Riding through Walls was an 18-month durational performance in the form of a cross-Canada cycle through Google Street View on a networked vintage ‘air wing’ stationary bike. This enabled Smith to propel herself visually through the map at the same speed as her pedalling. The project received some attention from the Royal Canadian Mounted Police (RCMP) and as a result, Smith is now involved in designing new tools for a virtual reality (VR) simulation training space for the RCMP, to be completed in 2023.
“They saw me as a creative professor who was using new technologies in innovative ways and who understood virtual and augmented reality, so they asked me to work with them.”
The overarching goal of the project is to build good tools to help innovate police training in Canada. It’s one thing to play a game with a controller at home as a civilian, Smith explains, but it’s another to be a police officer using the controller for training. Smith is currently working on the development of a user study that will test the difference in learning outcomes between a controller used as a pistol in VR training against a custom-designed simulated service weapon applied in the same exercise. The research aims to reduce the risk of negative training that could be picked up from using a standard remote control.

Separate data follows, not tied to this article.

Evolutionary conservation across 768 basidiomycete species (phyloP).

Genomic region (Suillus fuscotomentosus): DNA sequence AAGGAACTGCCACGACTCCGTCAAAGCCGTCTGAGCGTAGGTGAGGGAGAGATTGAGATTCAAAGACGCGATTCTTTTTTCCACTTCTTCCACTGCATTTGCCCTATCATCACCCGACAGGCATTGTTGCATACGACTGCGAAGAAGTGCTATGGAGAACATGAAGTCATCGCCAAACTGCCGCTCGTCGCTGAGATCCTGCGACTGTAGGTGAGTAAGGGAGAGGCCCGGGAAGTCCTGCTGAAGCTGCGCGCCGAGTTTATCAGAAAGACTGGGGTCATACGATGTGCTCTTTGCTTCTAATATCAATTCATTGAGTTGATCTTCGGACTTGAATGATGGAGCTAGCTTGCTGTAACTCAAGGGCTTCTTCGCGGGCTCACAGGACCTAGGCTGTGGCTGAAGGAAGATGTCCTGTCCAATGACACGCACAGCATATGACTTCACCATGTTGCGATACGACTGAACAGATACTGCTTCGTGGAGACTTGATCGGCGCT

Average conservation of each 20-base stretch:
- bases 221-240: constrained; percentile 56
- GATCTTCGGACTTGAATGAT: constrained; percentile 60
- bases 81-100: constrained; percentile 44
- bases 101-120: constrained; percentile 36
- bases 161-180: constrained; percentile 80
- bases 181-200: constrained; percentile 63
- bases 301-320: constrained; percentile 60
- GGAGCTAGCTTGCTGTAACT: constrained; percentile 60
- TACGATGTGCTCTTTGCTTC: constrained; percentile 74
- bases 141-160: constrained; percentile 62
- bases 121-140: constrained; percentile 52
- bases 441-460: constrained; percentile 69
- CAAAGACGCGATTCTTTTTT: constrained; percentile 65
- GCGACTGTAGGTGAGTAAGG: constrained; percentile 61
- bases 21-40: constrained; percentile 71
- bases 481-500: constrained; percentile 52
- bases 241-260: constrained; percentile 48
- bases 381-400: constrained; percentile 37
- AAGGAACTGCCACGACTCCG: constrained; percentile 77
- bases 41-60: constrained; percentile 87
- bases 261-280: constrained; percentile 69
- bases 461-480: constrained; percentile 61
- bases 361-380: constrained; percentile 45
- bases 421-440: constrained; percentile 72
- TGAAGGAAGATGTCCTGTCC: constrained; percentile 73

Smith adds that when pistols are fired they can miss the target — stress or poor marksmanship can affect the outcome — but the hope is that VR can be a good tool for improving training.
“The RCMP, of course, take this outcome seriously, so being part of a team that’s building innovative solutions designed to reduce risk and improve training drive me to work on this,” Smith says.
Revamping the Bachelor of Media Studies
Smith was drawn to UBC Okanagan by the idea of having an expanded research team, and the blend of digital visual arts and media studies programs in the Faculty of Creative and Critical Studies. She was previously part of developing the creative technologies program at the University of Regina, and the idea of developing the media studies program at UBCO seemed like the next logical step.
While the Bachelor of Media Studies (BMS) has been offered at the campus for the last four years, a few years ago it became clear that the program needed some revisions to meet the needs of students. Over the last year, Smith has been working on those changes, creating a clear computational arts program that offers a streamlined set of computer science and critical thinking skills aimed at code-based art and design in creative arts and digital humanities.